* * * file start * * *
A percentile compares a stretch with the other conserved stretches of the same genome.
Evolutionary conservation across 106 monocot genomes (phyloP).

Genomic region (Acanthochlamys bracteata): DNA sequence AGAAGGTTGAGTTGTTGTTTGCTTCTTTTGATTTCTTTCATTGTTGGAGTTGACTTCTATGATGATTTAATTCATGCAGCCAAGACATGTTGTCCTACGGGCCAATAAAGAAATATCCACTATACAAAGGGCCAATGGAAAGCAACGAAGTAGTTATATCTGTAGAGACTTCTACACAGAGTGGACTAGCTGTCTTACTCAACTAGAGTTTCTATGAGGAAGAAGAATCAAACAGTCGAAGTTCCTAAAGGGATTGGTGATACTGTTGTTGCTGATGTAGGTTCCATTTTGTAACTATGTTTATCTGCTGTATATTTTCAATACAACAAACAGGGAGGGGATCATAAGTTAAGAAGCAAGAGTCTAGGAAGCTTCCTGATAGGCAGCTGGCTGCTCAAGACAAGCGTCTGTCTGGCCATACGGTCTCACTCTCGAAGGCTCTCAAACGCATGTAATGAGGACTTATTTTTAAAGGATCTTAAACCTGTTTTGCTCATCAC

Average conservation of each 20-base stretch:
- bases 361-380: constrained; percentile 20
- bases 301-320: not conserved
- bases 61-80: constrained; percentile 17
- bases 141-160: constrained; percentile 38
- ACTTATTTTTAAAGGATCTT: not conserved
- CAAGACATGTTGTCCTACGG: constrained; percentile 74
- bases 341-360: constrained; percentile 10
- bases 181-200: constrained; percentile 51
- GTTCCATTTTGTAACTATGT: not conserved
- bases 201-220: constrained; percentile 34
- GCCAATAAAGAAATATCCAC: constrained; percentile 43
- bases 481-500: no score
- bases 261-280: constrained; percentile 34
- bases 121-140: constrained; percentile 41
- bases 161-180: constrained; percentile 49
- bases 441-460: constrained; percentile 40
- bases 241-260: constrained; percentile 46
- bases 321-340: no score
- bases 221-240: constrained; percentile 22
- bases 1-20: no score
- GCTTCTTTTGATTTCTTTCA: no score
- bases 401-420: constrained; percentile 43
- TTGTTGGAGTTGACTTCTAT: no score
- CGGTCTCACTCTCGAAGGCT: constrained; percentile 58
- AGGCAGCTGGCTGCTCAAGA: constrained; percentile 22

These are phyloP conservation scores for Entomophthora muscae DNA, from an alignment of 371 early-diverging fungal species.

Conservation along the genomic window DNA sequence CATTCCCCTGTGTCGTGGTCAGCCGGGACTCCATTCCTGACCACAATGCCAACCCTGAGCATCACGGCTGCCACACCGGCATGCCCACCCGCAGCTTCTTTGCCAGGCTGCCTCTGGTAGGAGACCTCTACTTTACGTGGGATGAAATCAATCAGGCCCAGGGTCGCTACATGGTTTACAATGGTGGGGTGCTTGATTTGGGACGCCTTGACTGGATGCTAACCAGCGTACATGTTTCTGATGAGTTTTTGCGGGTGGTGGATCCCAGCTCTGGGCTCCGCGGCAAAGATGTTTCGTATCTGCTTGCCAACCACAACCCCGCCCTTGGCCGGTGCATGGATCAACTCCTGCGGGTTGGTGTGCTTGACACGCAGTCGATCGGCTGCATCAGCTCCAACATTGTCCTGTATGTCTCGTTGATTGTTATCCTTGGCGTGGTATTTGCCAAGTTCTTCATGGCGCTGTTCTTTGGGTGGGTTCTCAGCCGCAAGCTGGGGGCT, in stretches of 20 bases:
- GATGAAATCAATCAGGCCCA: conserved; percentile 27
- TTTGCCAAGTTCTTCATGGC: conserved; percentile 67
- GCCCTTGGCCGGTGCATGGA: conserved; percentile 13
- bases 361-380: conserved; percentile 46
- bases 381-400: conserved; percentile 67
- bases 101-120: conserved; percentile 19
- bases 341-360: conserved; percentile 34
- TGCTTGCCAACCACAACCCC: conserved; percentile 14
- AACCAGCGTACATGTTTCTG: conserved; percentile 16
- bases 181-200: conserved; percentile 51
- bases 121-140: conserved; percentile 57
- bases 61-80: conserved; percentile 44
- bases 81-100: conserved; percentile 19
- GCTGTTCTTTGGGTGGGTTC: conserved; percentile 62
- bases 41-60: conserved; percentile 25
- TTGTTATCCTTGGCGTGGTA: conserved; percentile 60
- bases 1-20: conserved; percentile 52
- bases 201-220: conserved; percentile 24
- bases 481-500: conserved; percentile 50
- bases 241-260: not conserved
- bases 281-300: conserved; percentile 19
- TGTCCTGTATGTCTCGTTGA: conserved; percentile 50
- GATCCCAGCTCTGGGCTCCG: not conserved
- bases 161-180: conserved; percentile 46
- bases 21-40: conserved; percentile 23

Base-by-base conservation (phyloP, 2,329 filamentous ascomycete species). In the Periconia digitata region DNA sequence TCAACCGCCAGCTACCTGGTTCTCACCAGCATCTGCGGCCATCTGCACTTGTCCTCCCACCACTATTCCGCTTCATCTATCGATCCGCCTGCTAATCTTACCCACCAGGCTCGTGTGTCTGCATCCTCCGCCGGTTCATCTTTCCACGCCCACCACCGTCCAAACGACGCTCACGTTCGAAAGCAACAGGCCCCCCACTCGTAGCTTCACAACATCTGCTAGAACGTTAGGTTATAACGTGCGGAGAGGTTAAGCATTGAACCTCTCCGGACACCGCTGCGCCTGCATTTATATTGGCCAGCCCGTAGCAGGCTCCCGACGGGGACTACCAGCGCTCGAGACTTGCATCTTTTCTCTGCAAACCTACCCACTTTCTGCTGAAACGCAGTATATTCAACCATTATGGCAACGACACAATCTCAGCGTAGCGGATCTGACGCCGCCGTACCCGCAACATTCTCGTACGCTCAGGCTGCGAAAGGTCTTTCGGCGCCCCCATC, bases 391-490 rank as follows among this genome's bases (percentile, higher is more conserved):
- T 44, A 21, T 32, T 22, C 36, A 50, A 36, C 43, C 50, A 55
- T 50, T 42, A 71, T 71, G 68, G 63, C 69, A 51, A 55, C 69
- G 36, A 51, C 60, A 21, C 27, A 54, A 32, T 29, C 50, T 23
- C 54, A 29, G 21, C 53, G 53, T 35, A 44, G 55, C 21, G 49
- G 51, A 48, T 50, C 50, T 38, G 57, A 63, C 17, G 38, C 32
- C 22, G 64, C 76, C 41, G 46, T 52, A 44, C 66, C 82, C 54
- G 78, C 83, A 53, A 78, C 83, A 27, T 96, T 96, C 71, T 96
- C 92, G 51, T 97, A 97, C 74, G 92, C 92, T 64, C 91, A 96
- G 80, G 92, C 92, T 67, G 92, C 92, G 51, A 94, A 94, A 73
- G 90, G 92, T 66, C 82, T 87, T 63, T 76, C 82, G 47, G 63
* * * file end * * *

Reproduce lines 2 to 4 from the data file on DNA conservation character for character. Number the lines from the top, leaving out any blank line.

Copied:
Evolutionary conservation across 106 monocot genomes (phyloP).

Genomic region (Acanthochlamys bracteata): DNA sequence AGAAGGTTGAGTTGTTGTTTGCTTCTTTTGATTTCTTTCATTGTTGGAGTTGACTTCTATGATGATTTAATTCATGCAGCCAAGACATGTTGTCCTACGGGCCAATAAAGAAATATCCACTATACAAAGGGCCAATGGAAAGCAACGAAGTAGTTATATCTGTAGAGACTTCTACACAGAGTGGACTAGCTGTCTTACTCAACTAGAGTTTCTATGAGGAAGAAGAATCAAACAGTCGAAGTTCCTAAAGGGATTGGTGATACTGTTGTTGCTGATGTAGGTTCCATTTTGTAACTATGTTTATCTGCTGTATATTTTCAATACAACAAACAGGGAGGGGATCATAAGTTAAGAAGCAAGAGTCTAGGAAGCTTCCTGATAGGCAGCTGGCTGCTCAAGACAAGCGTCTGTCTGGCCATACGGTCTCACTCTCGAAGGCTCTCAAACGCATGTAATGAGGACTTATTTTTAAAGGATCTTAAACCTGTTTTGCTCATCAC

Average conservation of each 20-base stretch: